3. Provide a branded look, feel and consistent message across all platforms. It is imperative that you provide a consistent look and feel across all of your web properties and marketing materials. This means all web properties and analog locations showing a consistent logo, color scheme and as close as possible look and feel, even when the social nets provide vastly different criteria for their layout.
  4. Professional but focused – Your web property information needs to be focused, easy to understand and navigate. Make sure you only have one main subject to a page with the URL, page title and content all optimized for the same key phrase and subject. One main subject only!
  5. The Five Must Have “On-page Elements” – Every web page needs to make it easy for the client to do business with you. Make it easy for prospects and clients to find contact info – phone number, mailing address, and a map to your location. Always include a call to action and compelling offer. Make sure you have a short video above the fold, providing your USP (unique selling proposition), a testimonials and actual written correspondence singing your praises.
  6. Be Widely Connected – Make sure you are widely connected to other authoritative businesses and professional via website back-links and the top social networks. Also make sure all of your web properties are cross-linked to each other, creating a cross-pollination effect for Google.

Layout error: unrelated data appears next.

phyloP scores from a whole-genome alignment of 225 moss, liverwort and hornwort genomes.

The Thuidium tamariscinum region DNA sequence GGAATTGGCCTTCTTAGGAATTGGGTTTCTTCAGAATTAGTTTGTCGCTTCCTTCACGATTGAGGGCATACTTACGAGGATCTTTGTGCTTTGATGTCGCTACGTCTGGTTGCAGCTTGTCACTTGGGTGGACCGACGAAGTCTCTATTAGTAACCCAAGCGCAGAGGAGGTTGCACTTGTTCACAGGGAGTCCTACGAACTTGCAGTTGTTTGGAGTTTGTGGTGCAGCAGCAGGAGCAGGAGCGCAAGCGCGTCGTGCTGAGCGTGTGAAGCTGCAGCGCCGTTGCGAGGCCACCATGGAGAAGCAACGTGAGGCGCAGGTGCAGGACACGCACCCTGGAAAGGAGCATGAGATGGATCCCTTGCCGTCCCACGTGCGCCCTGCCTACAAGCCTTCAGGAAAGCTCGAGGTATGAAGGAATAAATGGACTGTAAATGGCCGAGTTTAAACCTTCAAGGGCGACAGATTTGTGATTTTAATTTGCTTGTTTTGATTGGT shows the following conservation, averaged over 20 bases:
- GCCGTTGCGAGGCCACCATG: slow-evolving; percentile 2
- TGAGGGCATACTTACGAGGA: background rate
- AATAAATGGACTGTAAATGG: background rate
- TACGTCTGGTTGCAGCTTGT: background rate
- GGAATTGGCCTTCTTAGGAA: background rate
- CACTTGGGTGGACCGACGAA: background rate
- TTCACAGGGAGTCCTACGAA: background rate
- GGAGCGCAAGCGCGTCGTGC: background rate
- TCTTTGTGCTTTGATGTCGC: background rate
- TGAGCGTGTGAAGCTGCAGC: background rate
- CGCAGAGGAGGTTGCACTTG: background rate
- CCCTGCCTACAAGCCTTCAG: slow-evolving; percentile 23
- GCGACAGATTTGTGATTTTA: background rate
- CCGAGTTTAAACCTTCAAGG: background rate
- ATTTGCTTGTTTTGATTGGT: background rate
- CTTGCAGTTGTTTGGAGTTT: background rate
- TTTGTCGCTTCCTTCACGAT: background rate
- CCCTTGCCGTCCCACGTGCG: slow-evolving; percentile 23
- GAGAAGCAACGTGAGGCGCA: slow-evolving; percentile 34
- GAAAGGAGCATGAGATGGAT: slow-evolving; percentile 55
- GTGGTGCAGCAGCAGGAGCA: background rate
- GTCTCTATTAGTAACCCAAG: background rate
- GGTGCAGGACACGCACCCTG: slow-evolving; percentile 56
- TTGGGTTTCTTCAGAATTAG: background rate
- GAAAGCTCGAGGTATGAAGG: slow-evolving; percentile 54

7. Broad-based Distribution – Make sure you can achieve board distribution of all of your marketing and social messages, via either your social networks or through someone else’s social network. This will increase your Page-views, comments, and reposts - for branding, conversion, and engagement. This allows you to get exposure, generate traffic, and improve ranking without purchasing pay per click services. Ultimately, this will increase your brand and your reputation (but only if you're providing high quality, high production value authoritative content).
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  8. Consistency -  I can’t overemphasize the importance of consistency. The regularity of
    your marketing produces a trust factor in and of itself. Producing regular, timely posting of unique quality and relevant content creates a relationship between you and your followers. If you coupled consistency with testing and measuring to determine what works best, you will maximize return on investment.
  9. Persistence – All too often businesses fail because they did not have the staying power to survive the initial perils that confront a startup business. Make sure that “Never give up” is part of your mantra. “Measure all your Efforts,” “Learn from your Experience, Both Good and Bad” and “Be Willing to do What Ever it Takes” to adapt to what the market needs,”. This will serve you and your business through both good and bad times.